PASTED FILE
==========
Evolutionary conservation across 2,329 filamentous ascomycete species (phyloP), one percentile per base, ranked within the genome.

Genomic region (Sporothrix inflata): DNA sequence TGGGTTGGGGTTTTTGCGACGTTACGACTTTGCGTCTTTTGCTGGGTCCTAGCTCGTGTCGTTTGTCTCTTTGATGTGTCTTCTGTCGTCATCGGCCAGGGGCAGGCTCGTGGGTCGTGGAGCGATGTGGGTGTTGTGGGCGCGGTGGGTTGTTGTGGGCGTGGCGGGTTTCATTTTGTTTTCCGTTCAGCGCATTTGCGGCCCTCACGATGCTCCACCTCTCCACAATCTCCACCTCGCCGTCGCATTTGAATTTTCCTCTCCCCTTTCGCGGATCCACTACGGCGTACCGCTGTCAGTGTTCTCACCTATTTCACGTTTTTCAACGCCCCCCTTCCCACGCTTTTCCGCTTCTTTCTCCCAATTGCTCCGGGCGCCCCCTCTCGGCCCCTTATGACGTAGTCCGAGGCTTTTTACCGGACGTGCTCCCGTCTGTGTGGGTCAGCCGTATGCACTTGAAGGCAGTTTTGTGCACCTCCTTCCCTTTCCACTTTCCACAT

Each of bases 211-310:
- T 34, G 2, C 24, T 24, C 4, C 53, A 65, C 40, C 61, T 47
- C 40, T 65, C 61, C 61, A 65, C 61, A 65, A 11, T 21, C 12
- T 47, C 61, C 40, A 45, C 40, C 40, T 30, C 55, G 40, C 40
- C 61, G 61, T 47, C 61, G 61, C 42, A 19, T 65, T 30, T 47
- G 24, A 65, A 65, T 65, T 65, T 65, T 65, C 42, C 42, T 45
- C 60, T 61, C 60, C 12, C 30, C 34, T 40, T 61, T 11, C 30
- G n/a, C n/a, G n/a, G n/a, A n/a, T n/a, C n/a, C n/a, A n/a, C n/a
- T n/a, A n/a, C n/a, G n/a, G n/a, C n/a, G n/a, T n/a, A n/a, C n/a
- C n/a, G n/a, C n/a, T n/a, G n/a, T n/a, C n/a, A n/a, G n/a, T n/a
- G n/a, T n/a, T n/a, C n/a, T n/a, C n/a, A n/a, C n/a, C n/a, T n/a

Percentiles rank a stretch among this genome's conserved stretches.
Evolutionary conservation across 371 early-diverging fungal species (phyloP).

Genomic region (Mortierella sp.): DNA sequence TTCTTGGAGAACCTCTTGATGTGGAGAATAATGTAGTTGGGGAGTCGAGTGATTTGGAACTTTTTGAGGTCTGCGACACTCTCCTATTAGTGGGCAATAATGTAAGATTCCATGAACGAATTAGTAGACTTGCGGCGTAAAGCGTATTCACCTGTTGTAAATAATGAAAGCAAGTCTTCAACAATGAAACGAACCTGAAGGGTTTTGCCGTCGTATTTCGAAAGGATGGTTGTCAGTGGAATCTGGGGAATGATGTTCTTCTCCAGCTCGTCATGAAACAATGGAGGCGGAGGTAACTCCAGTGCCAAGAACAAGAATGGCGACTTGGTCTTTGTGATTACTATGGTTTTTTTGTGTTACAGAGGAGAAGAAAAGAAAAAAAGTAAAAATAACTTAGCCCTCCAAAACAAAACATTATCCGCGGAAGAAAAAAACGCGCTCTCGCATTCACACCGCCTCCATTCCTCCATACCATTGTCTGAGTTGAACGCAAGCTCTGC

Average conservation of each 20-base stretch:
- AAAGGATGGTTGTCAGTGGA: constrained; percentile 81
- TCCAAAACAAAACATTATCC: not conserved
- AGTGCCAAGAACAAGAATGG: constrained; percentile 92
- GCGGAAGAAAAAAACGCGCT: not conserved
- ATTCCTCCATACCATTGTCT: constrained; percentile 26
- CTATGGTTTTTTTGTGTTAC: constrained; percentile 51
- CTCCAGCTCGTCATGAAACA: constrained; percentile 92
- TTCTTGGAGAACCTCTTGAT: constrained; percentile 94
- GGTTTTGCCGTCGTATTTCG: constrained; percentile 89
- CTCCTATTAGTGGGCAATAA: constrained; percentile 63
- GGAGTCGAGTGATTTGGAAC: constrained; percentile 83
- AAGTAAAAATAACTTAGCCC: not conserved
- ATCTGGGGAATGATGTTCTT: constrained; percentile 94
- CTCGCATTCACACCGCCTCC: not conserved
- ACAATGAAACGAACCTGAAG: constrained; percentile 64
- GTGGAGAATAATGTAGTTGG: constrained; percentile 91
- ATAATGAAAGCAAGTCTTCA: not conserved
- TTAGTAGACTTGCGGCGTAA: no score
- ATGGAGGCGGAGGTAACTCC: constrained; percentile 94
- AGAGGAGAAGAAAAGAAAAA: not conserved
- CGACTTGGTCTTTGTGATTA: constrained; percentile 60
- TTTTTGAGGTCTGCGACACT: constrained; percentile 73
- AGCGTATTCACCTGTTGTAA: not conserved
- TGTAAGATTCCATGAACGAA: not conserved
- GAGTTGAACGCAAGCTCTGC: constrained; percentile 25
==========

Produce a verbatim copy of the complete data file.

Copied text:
Evolutionary conservation across 2,329 filamentous ascomycete species (phyloP), one percentile per base, ranked within the genome.

Genomic region (Sporothrix inflata): DNA sequence TGGGTTGGGGTTTTTGCGACGTTACGACTTTGCGTCTTTTGCTGGGTCCTAGCTCGTGTCGTTTGTCTCTTTGATGTGTCTTCTGTCGTCATCGGCCAGGGGCAGGCTCGTGGGTCGTGGAGCGATGTGGGTGTTGTGGGCGCGGTGGGTTGTTGTGGGCGTGGCGGGTTTCATTTTGTTTTCCGTTCAGCGCATTTGCGGCCCTCACGATGCTCCACCTCTCCACAATCTCCACCTCGCCGTCGCATTTGAATTTTCCTCTCCCCTTTCGCGGATCCACTACGGCGTACCGCTGTCAGTGTTCTCACCTATTTCACGTTTTTCAACGCCCCCCTTCCCACGCTTTTCCGCTTCTTTCTCCCAATTGCTCCGGGCGCCCCCTCTCGGCCCCTTATGACGTAGTCCGAGGCTTTTTACCGGACGTGCTCCCGTCTGTGTGGGTCAGCCGTATGCACTTGAAGGCAGTTTTGTGCACCTCCTTCCCTTTCCACTTTCCACAT

Each of bases 211-310:
- T 34, G 2, C 24, T 24, C 4, C 53, A 65, C 40, C 61, T 47
- C 40, T 65, C 61, C 61, A 65, C 61, A 65, A 11, T 21, C 12
- T 47, C 61, C 40, A 45, C 40, C 40, T 30, C 55, G 40, C 40
- C 61, G 61, T 47, C 61, G 61, C 42, A 19, T 65, T 30, T 47
- G 24, A 65, A 65, T 65, T 65, T 65, T 65, C 42, C 42, T 45
- C 60, T 61, C 60, C 12, C 30, C 34, T 40, T 61, T 11, C 30
- G n/a, C n/a, G n/a, G n/a, A n/a, T n/a, C n/a, C n/a, A n/a, C n/a
- T n/a, A n/a, C n/a, G n/a, G n/a, C n/a, G n/a, T n/a, A n/a, C n/a
- C n/a, G n/a, C n/a, T n/a, G n/a, T n/a, C n/a, A n/a, G n/a, T n/a
- G n/a, T n/a, T n/a, C n/a, T n/a, C n/a, A n/a, C n/a, C n/a, T n/a

Percentiles rank a stretch among this genome's conserved stretches.
Evolutionary conservation across 371 early-diverging fungal species (phyloP).

Genomic region (Mortierella sp.): DNA sequence TTCTTGGAGAACCTCTTGATGTGGAGAATAATGTAGTTGGGGAGTCGAGTGATTTGGAACTTTTTGAGGTCTGCGACACTCTCCTATTAGTGGGCAATAATGTAAGATTCCATGAACGAATTAGTAGACTTGCGGCGTAAAGCGTATTCACCTGTTGTAAATAATGAAAGCAAGTCTTCAACAATGAAACGAACCTGAAGGGTTTTGCCGTCGTATTTCGAAAGGATGGTTGTCAGTGGAATCTGGGGAATGATGTTCTTCTCCAGCTCGTCATGAAACAATGGAGGCGGAGGTAACTCCAGTGCCAAGAACAAGAATGGCGACTTGGTCTTTGTGATTACTATGGTTTTTTTGTGTTACAGAGGAGAAGAAAAGAAAAAAAGTAAAAATAACTTAGCCCTCCAAAACAAAACATTATCCGCGGAAGAAAAAAACGCGCTCTCGCATTCACACCGCCTCCATTCCTCCATACCATTGTCTGAGTTGAACGCAAGCTCTGC

Average conservation of each 20-base stretch:
- AAAGGATGGTTGTCAGTGGA: constrained; percentile 81
- TCCAAAACAAAACATTATCC: not conserved
- AGTGCCAAGAACAAGAATGG: constrained; percentile 92
- GCGGAAGAAAAAAACGCGCT: not conserved
- ATTCCTCCATACCATTGTCT: constrained; percentile 26
- CTATGGTTTTTTTGTGTTAC: constrained; percentile 51
- CTCCAGCTCGTCATGAAACA: constrained; percentile 92
- TTCTTGGAGAACCTCTTGAT: constrained; percentile 94
- GGTTTTGCCGTCGTATTTCG: constrained; percentile 89
- CTCCTATTAGTGGGCAATAA: constrained; percentile 63
- GGAGTCGAGTGATTTGGAAC: constrained; percentile 83
- AAGTAAAAATAACTTAGCCC: not conserved
- ATCTGGGGAATGATGTTCTT: constrained; percentile 94
- CTCGCATTCACACCGCCTCC: not conserved
- ACAATGAAACGAACCTGAAG: constrained; percentile 64
- GTGGAGAATAATGTAGTTGG: constrained; percentile 91
- ATAATGAAAGCAAGTCTTCA: not conserved
- TTAGTAGACTTGCGGCGTAA: no score
- ATGGAGGCGGAGGTAACTCC: constrained; percentile 94
- AGAGGAGAAGAAAAGAAAAA: not conserved
- CGACTTGGTCTTTGTGATTA: constrained; percentile 60
- TTTTTGAGGTCTGCGACACT: constrained; percentile 73
- AGCGTATTCACCTGTTGTAA: not conserved
- TGTAAGATTCCATGAACGAA: not conserved
- GAGTTGAACGCAAGCTCTGC: constrained; percentile 25